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#7310 Major Outage - 09/21/18+ - Client Discussion

Posted by kevnich83 on 25 September 2018 - 12:39 PM in Web Hosting

Im am still trying to figure out and understand fully how 1 command took out 12 physical servers?


i get we make mistakes but dang thats a BIG BIG mistake..  thats like changing a Radiator with the engine running



Honestly, as I stated before, we're all human.  Every tech and engineer has done something very STUPID like this in their career.  I have broken more things than I can forget, but it's simply the process of learning.  I can guarantee that he/she will NEVER forget this and I sincerely hope they're able to forgive themselves, LEARN and move on. 


Granted, the fact that they were able to run one command that has that devastating of effects on a production system is a little hard to believe.  I come from a system where you have a lab that's as identical of equipment as you can and run all of your commands there, get a script from it then only after verifying everything is fine in the lab, take that script and run it on production.  But again, I don't know their environment.  If I were MDD, I would be contacting the storage vendor and see if there's a way to disable or require a confirmation or escalation before even being able to do a drop command like that.  Humans are humans and are the weakest link in the tech world.  You have to program your hardware and software around that fact, sadly.

#7308 Major Outage - 09/21/18+ - Client Discussion

Posted by kevnich83 on 25 September 2018 - 12:32 PM in Web Hosting

As I understand it we were all very lucky that you had a another (off-site) backup of the data. If it were only the snapshots every one would have been up the creek without a paddle. A lot of hosts would simply point to their 'suicide clause' of maintain and only rely on your own backups. You have that clause in your TOS but still went the extra mile. 


No one wants down time and it's never easy especially when you have clients hooting and hollering at you over something you really cannot control. It happens and it sucks but frankly this turned into a good learning opportunity. 


I learned that I had grown complacent with MDD's stellar uptime and general lack of headaches compared to other hosts. I wasn't pulling down backups as often as I should have. That's on me. 


Secondly, only some of my clients are on Cloud Flare. All my clients are going to use Cloud Flare in the future. With Cloud Flare I can at the very least point email at another host with minimal downtime until MDD restores.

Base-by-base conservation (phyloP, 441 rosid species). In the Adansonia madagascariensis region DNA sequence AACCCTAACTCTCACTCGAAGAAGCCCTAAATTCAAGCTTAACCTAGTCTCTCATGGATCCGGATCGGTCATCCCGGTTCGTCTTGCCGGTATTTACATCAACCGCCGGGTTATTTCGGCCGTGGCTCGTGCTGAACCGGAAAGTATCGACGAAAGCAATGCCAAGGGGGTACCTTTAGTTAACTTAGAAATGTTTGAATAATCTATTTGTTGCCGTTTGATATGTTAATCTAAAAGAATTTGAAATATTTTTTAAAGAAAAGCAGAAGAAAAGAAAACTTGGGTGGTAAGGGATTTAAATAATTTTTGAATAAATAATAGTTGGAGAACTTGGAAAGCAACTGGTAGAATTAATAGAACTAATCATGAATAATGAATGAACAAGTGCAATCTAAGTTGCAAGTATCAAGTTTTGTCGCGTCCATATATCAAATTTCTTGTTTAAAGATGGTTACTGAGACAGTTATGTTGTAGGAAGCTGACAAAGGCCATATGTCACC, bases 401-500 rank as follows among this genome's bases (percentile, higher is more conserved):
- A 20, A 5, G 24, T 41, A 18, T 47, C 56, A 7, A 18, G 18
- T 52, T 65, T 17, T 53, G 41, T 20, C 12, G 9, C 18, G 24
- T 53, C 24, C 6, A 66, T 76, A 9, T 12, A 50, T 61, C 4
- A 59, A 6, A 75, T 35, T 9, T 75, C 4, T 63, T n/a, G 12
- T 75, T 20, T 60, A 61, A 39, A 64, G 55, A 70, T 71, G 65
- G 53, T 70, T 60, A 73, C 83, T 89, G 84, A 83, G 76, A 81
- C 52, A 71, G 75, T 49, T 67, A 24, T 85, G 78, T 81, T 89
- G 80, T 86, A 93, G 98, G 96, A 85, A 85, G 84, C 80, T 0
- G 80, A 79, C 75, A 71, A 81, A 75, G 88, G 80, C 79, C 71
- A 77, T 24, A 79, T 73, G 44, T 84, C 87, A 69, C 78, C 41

Current backups + Cloud Flare means I can restore service to another server pretty much as fast as I'm able to upload them.


For additional piece of mind I'm going to keep a 'hot' account on another server with email forwarders setup for all clients. This way I can just do an MX switch at Cloud Flare to restore email (the life blood of many client's businesses) ASAP then work on restoring the websites. 


Mike and the team still have my vote of confidence even more so seeing how they handled this outage. I really should've had this disaster plan in place already. 


This would be excellent advice for everyone.  However, I'm also going to add that if you're using WHM (I haven't seen the options for Cpanel), there's a backup configuration that can be configured to automatically send daily server backups to an Amazon S3 account, then configure lifecycle rules, versioning rules, etc on the S3 side so you have continuous backups of your hosting reseller or VPS account remotely.  I have backups going back a solid 12 months.  These are daily, weekly and monthly.  I then have lifecycle rules that push all backups over 30 days to Amazon Glacier and expire them out after one year.  If you think it takes hours to set this up, it took me a grand total of about 15 minutes.  That 15 min was well spent knowing my backups are transferred offsite every morning at 2am.


Always, always have your own backups and use some scripting to try and automate the process to off-site your own backups so you don't have to remember to download your own server backups.  At the end of the day, we're all human.